Injury is the leading cause of death for ages 1- 44, and the leading cause of years of potential life lost to age 65, surpassing heart disease and cancer.
The general topic of injury is very diverse, including unintentional and intentional injury. The semester will begin with an overview of the field of injury followed by a focus on several specific subject areas, examining current issues within those subject areas. Course activities include discussion and critique of key readings, web-based and observational assignments, and a paper and presentation at the end of the semester. A major theme throughout the course will be the application of a systems approach to injury prevention and control. An extra-unit is available for students who wish to prepare a paper for publication (guidance provided).
PUBLIC HEALTH BURDEN OF INJURY
- Unintentional or intentional damage to the body resulting from acute or chronic exposure to thermal, mechanical, electrical, or chemical energy or from the absence of such essentials as heat or oxygen.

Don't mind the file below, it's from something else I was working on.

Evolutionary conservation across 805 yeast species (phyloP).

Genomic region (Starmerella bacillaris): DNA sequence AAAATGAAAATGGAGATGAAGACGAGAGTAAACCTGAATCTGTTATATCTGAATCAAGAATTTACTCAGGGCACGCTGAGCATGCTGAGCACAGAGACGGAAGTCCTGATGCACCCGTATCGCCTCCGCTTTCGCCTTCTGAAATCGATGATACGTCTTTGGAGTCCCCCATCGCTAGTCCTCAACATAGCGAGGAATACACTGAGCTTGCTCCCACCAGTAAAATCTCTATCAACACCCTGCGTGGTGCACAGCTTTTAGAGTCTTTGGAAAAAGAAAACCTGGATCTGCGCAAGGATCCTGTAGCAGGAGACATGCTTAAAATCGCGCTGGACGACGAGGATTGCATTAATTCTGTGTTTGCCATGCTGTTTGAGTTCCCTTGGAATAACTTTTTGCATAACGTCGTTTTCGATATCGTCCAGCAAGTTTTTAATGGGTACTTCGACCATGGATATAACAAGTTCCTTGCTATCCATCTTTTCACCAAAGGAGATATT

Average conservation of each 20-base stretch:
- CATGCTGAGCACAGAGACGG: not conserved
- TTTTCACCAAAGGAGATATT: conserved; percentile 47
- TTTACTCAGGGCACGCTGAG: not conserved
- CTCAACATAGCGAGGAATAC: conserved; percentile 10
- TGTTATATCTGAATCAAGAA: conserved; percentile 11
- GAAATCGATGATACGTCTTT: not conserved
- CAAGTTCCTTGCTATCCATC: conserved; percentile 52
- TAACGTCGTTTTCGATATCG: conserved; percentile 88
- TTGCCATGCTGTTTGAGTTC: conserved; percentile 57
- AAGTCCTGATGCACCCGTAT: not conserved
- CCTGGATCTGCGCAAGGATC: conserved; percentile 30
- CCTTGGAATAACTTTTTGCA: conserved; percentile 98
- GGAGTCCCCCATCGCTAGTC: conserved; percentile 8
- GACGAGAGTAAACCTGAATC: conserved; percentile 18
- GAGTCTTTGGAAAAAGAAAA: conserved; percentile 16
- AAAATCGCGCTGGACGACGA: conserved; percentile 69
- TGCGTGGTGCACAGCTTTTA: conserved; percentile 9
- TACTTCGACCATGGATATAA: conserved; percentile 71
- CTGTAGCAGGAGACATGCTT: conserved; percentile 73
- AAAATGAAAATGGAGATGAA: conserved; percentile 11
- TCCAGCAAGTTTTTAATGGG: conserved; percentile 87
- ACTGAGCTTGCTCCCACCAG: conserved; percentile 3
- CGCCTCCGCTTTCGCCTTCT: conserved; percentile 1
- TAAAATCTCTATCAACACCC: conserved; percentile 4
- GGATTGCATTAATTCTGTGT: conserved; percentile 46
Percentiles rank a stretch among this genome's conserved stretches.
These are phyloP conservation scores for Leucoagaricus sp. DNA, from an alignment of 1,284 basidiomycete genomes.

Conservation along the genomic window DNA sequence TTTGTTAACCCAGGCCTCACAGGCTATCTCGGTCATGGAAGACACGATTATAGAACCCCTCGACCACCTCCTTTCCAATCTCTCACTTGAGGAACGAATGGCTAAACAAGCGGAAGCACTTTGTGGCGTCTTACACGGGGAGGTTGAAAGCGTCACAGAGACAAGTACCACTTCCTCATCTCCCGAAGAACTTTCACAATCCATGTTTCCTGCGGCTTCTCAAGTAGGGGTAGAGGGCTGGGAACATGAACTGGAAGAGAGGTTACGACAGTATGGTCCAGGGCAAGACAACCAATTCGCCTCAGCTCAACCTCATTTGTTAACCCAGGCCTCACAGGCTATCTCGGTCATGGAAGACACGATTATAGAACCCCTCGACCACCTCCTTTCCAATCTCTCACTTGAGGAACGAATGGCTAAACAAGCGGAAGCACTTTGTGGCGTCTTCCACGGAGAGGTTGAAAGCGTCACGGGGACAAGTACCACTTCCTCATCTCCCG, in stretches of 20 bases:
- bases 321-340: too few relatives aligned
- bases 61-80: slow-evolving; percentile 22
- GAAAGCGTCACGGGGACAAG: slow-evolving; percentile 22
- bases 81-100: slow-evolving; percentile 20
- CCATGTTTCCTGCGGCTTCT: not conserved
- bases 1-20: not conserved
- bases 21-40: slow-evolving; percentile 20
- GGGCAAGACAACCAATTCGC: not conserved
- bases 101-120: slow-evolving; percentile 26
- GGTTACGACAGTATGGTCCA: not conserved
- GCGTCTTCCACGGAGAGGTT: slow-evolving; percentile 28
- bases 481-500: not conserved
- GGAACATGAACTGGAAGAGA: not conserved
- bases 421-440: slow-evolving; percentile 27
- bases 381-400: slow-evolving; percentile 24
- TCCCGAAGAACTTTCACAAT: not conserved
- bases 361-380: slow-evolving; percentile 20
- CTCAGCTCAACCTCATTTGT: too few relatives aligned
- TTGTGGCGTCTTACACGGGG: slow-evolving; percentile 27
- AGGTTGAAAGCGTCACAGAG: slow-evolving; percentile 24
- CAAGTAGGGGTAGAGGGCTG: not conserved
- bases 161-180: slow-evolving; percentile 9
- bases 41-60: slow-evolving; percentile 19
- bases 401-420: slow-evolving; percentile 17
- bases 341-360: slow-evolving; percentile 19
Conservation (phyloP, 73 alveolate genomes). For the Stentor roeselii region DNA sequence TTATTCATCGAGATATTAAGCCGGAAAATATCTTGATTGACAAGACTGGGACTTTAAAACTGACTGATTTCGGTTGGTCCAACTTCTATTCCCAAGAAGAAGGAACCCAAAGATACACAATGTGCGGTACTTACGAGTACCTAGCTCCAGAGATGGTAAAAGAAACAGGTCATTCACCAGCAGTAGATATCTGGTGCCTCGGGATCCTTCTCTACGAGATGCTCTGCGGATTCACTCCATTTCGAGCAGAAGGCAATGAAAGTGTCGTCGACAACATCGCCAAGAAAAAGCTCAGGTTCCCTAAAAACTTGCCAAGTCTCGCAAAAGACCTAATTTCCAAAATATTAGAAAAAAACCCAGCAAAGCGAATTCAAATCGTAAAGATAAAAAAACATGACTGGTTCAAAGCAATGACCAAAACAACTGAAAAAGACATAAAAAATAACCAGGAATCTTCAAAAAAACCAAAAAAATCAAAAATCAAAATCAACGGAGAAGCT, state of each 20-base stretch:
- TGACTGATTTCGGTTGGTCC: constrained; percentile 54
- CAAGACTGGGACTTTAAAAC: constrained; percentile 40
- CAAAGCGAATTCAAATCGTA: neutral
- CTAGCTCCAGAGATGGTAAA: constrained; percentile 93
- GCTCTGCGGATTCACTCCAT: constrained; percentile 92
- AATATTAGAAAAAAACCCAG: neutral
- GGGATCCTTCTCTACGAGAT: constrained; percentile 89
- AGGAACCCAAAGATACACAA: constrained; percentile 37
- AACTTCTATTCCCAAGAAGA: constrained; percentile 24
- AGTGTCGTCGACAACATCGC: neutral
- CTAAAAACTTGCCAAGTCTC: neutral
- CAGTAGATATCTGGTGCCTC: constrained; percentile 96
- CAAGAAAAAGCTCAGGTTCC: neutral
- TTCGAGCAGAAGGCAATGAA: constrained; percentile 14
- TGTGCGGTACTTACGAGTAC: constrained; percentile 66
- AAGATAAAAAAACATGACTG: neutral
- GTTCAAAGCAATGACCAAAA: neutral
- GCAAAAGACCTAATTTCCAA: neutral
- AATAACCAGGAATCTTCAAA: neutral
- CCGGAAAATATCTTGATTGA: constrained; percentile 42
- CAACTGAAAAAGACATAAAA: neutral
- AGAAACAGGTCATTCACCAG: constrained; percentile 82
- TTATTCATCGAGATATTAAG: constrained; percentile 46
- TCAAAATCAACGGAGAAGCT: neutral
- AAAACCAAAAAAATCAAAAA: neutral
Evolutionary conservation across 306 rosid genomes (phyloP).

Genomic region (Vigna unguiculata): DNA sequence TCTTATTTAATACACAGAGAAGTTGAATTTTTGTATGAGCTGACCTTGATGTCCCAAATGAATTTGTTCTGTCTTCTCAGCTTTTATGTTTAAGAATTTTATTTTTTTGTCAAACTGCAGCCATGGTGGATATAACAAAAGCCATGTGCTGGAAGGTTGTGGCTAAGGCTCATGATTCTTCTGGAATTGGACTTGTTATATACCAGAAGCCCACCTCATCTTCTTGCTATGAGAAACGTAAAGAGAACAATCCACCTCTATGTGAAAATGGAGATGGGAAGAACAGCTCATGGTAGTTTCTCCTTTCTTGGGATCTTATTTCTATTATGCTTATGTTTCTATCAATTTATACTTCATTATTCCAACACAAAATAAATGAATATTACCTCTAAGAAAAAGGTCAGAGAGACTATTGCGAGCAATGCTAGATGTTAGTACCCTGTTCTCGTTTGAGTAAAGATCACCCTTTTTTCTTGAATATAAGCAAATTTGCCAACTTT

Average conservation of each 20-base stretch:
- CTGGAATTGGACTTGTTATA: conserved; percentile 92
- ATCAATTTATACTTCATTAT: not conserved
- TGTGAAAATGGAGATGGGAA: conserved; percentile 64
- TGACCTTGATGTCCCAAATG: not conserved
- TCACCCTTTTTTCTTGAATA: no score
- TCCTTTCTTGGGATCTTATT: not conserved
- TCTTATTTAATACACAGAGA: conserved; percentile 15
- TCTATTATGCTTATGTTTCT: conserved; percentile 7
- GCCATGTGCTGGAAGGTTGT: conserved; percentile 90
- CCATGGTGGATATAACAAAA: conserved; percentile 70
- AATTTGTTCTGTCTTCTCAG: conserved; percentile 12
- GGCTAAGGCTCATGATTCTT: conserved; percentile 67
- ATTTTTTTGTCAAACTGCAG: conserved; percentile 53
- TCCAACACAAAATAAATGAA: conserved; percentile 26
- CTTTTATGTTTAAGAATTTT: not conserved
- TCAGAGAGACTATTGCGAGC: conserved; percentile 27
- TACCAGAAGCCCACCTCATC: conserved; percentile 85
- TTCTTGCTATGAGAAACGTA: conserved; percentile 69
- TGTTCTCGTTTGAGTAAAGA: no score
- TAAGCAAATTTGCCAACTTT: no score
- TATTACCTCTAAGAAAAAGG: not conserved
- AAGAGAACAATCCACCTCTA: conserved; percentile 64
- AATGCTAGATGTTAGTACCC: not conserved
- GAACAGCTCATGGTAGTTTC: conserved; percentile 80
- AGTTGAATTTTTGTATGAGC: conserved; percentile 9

- Injuries occur through road traffic, occupational exposure, violence, war, and self-inflicted causes.
- Leading cause of death for ages 1-44, and leading cause of potential years of life lost to age 65, surpassing heart disease and cancer.
- Injuries as a major public health problem (size and scope of the problem, social costs, financial burden).
- Injury surveillance (ICD codes, measuring exposure, risk assessment).
- Social and economic gradients in the burden of injury.
- Application of a systems approach to injury prevention.
TOPICS FOR FALL 2019
- Overview (definition, scope of the burden of injury, sources of data)
- Systems approach to injury prevention and control (theme throughout course)
- Motor vehicles (a leading cause of U.S. injury deaths)
- Pedestrian and bicyclist injury (critical issue in mode shift to walking and biking)
- Firearms (a leading cause of U.S. injury deaths, including homicide, suicide, and unintentional)
- Occupational injury (social and economic impact, role of workers’ compensation)
- Emergency medical response (current status, potential improvements)
Co-Director, Safe Transportation Research and Education Center (SafeTREC)
UC Berkeley School of Public Health
Glenn Shor, PhD, MPP
Manager, California Census of Fatal Occupational Injuries (California Department of Industrial Relations, Cal/OSHA)
Continuing Lecturer, UC Berkeley School of Public Health